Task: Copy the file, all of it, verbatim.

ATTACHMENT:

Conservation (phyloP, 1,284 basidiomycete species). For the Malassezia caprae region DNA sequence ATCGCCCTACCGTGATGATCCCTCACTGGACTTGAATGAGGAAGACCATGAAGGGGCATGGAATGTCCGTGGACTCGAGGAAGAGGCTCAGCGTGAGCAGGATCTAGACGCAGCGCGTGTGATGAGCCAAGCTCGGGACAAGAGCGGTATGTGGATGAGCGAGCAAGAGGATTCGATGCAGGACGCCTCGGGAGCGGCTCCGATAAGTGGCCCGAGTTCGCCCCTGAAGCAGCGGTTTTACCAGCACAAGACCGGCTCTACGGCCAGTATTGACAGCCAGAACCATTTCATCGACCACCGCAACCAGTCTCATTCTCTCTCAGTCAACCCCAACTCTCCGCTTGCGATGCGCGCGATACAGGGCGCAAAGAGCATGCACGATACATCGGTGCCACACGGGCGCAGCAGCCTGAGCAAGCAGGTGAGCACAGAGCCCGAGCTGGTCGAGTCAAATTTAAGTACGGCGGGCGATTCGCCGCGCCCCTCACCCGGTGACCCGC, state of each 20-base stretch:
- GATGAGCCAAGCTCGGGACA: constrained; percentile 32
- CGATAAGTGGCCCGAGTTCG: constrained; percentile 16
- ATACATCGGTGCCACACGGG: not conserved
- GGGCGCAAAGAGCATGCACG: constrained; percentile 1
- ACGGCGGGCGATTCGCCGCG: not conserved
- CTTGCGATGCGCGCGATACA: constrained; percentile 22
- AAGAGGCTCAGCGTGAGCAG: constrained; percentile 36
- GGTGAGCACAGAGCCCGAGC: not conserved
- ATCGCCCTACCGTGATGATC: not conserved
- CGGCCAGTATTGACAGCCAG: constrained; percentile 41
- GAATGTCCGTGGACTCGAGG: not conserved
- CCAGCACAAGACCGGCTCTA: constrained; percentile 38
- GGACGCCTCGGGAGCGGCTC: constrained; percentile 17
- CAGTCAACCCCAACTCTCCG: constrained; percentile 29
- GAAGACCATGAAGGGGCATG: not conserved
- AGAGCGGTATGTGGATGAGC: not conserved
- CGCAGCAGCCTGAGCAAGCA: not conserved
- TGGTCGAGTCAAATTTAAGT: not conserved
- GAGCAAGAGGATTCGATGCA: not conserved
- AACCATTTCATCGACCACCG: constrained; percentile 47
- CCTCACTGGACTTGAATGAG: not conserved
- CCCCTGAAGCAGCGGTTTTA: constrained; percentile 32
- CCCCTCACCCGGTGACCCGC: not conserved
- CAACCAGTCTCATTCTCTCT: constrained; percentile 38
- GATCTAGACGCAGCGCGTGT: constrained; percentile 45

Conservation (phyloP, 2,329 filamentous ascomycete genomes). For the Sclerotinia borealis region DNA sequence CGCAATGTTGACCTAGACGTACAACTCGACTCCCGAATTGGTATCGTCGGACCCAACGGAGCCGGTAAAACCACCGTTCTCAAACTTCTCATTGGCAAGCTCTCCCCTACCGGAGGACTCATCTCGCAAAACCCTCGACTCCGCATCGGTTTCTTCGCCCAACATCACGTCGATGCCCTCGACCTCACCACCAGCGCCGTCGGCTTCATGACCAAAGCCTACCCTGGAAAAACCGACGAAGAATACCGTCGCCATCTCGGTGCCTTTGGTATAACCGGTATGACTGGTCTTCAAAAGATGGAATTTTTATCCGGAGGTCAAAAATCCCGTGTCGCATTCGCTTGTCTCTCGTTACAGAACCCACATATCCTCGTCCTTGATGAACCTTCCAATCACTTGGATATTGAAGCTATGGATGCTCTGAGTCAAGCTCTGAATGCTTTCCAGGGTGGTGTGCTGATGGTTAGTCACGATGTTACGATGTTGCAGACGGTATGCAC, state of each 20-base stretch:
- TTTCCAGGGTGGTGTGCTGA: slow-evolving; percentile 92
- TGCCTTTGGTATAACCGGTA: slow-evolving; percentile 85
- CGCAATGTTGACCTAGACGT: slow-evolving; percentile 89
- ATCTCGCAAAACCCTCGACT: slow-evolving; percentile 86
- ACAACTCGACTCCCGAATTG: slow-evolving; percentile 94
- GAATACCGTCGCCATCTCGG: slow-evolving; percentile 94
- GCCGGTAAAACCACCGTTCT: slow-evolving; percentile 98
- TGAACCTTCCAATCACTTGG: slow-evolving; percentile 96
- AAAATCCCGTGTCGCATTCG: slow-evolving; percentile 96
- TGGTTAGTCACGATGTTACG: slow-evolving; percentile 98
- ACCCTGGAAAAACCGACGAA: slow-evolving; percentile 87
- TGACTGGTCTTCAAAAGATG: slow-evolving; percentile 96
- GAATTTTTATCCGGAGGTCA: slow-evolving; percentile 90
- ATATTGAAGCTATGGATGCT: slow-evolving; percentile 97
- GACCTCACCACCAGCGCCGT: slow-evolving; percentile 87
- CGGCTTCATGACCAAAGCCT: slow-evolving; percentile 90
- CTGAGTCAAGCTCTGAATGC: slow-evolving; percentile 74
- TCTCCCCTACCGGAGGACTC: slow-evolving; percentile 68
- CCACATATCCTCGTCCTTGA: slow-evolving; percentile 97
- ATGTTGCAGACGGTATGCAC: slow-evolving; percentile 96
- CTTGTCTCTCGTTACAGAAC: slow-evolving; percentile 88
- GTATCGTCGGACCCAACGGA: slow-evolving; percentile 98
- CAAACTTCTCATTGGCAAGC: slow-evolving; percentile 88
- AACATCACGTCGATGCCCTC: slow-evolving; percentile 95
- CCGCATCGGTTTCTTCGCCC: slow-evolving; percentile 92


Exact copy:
Conservation (phyloP, 1,284 basidiomycete species). For the Malassezia caprae region DNA sequence ATCGCCCTACCGTGATGATCCCTCACTGGACTTGAATGAGGAAGACCATGAAGGGGCATGGAATGTCCGTGGACTCGAGGAAGAGGCTCAGCGTGAGCAGGATCTAGACGCAGCGCGTGTGATGAGCCAAGCTCGGGACAAGAGCGGTATGTGGATGAGCGAGCAAGAGGATTCGATGCAGGACGCCTCGGGAGCGGCTCCGATAAGTGGCCCGAGTTCGCCCCTGAAGCAGCGGTTTTACCAGCACAAGACCGGCTCTACGGCCAGTATTGACAGCCAGAACCATTTCATCGACCACCGCAACCAGTCTCATTCTCTCTCAGTCAACCCCAACTCTCCGCTTGCGATGCGCGCGATACAGGGCGCAAAGAGCATGCACGATACATCGGTGCCACACGGGCGCAGCAGCCTGAGCAAGCAGGTGAGCACAGAGCCCGAGCTGGTCGAGTCAAATTTAAGTACGGCGGGCGATTCGCCGCGCCCCTCACCCGGTGACCCGC, state of each 20-base stretch:
- GATGAGCCAAGCTCGGGACA: constrained; percentile 32
- CGATAAGTGGCCCGAGTTCG: constrained; percentile 16
- ATACATCGGTGCCACACGGG: not conserved
- GGGCGCAAAGAGCATGCACG: constrained; percentile 1
- ACGGCGGGCGATTCGCCGCG: not conserved
- CTTGCGATGCGCGCGATACA: constrained; percentile 22
- AAGAGGCTCAGCGTGAGCAG: constrained; percentile 36
- GGTGAGCACAGAGCCCGAGC: not conserved
- ATCGCCCTACCGTGATGATC: not conserved
- CGGCCAGTATTGACAGCCAG: constrained; percentile 41
- GAATGTCCGTGGACTCGAGG: not conserved
- CCAGCACAAGACCGGCTCTA: constrained; percentile 38
- GGACGCCTCGGGAGCGGCTC: constrained; percentile 17
- CAGTCAACCCCAACTCTCCG: constrained; percentile 29
- GAAGACCATGAAGGGGCATG: not conserved
- AGAGCGGTATGTGGATGAGC: not conserved
- CGCAGCAGCCTGAGCAAGCA: not conserved
- TGGTCGAGTCAAATTTAAGT: not conserved
- GAGCAAGAGGATTCGATGCA: not conserved
- AACCATTTCATCGACCACCG: constrained; percentile 47
- CCTCACTGGACTTGAATGAG: not conserved
- CCCCTGAAGCAGCGGTTTTA: constrained; percentile 32
- CCCCTCACCCGGTGACCCGC: not conserved
- CAACCAGTCTCATTCTCTCT: constrained; percentile 38
- GATCTAGACGCAGCGCGTGT: constrained; percentile 45

Conservation (phyloP, 2,329 filamentous ascomycete genomes). For the Sclerotinia borealis region DNA sequence CGCAATGTTGACCTAGACGTACAACTCGACTCCCGAATTGGTATCGTCGGACCCAACGGAGCCGGTAAAACCACCGTTCTCAAACTTCTCATTGGCAAGCTCTCCCCTACCGGAGGACTCATCTCGCAAAACCCTCGACTCCGCATCGGTTTCTTCGCCCAACATCACGTCGATGCCCTCGACCTCACCACCAGCGCCGTCGGCTTCATGACCAAAGCCTACCCTGGAAAAACCGACGAAGAATACCGTCGCCATCTCGGTGCCTTTGGTATAACCGGTATGACTGGTCTTCAAAAGATGGAATTTTTATCCGGAGGTCAAAAATCCCGTGTCGCATTCGCTTGTCTCTCGTTACAGAACCCACATATCCTCGTCCTTGATGAACCTTCCAATCACTTGGATATTGAAGCTATGGATGCTCTGAGTCAAGCTCTGAATGCTTTCCAGGGTGGTGTGCTGATGGTTAGTCACGATGTTACGATGTTGCAGACGGTATGCAC, state of each 20-base stretch:
- TTTCCAGGGTGGTGTGCTGA: slow-evolving; percentile 92
- TGCCTTTGGTATAACCGGTA: slow-evolving; percentile 85
- CGCAATGTTGACCTAGACGT: slow-evolving; percentile 89
- ATCTCGCAAAACCCTCGACT: slow-evolving; percentile 86
- ACAACTCGACTCCCGAATTG: slow-evolving; percentile 94
- GAATACCGTCGCCATCTCGG: slow-evolving; percentile 94
- GCCGGTAAAACCACCGTTCT: slow-evolving; percentile 98
- TGAACCTTCCAATCACTTGG: slow-evolving; percentile 96
- AAAATCCCGTGTCGCATTCG: slow-evolving; percentile 96
- TGGTTAGTCACGATGTTACG: slow-evolving; percentile 98
- ACCCTGGAAAAACCGACGAA: slow-evolving; percentile 87
- TGACTGGTCTTCAAAAGATG: slow-evolving; percentile 96
- GAATTTTTATCCGGAGGTCA: slow-evolving; percentile 90
- ATATTGAAGCTATGGATGCT: slow-evolving; percentile 97
- GACCTCACCACCAGCGCCGT: slow-evolving; percentile 87
- CGGCTTCATGACCAAAGCCT: slow-evolving; percentile 90
- CTGAGTCAAGCTCTGAATGC: slow-evolving; percentile 74
- TCTCCCCTACCGGAGGACTC: slow-evolving; percentile 68
- CCACATATCCTCGTCCTTGA: slow-evolving; percentile 97
- ATGTTGCAGACGGTATGCAC: slow-evolving; percentile 96
- CTTGTCTCTCGTTACAGAAC: slow-evolving; percentile 88
- GTATCGTCGGACCCAACGGA: slow-evolving; percentile 98
- CAAACTTCTCATTGGCAAGC: slow-evolving; percentile 88
- AACATCACGTCGATGCCCTC: slow-evolving; percentile 95
- CCGCATCGGTTTCTTCGCCC: slow-evolving; percentile 92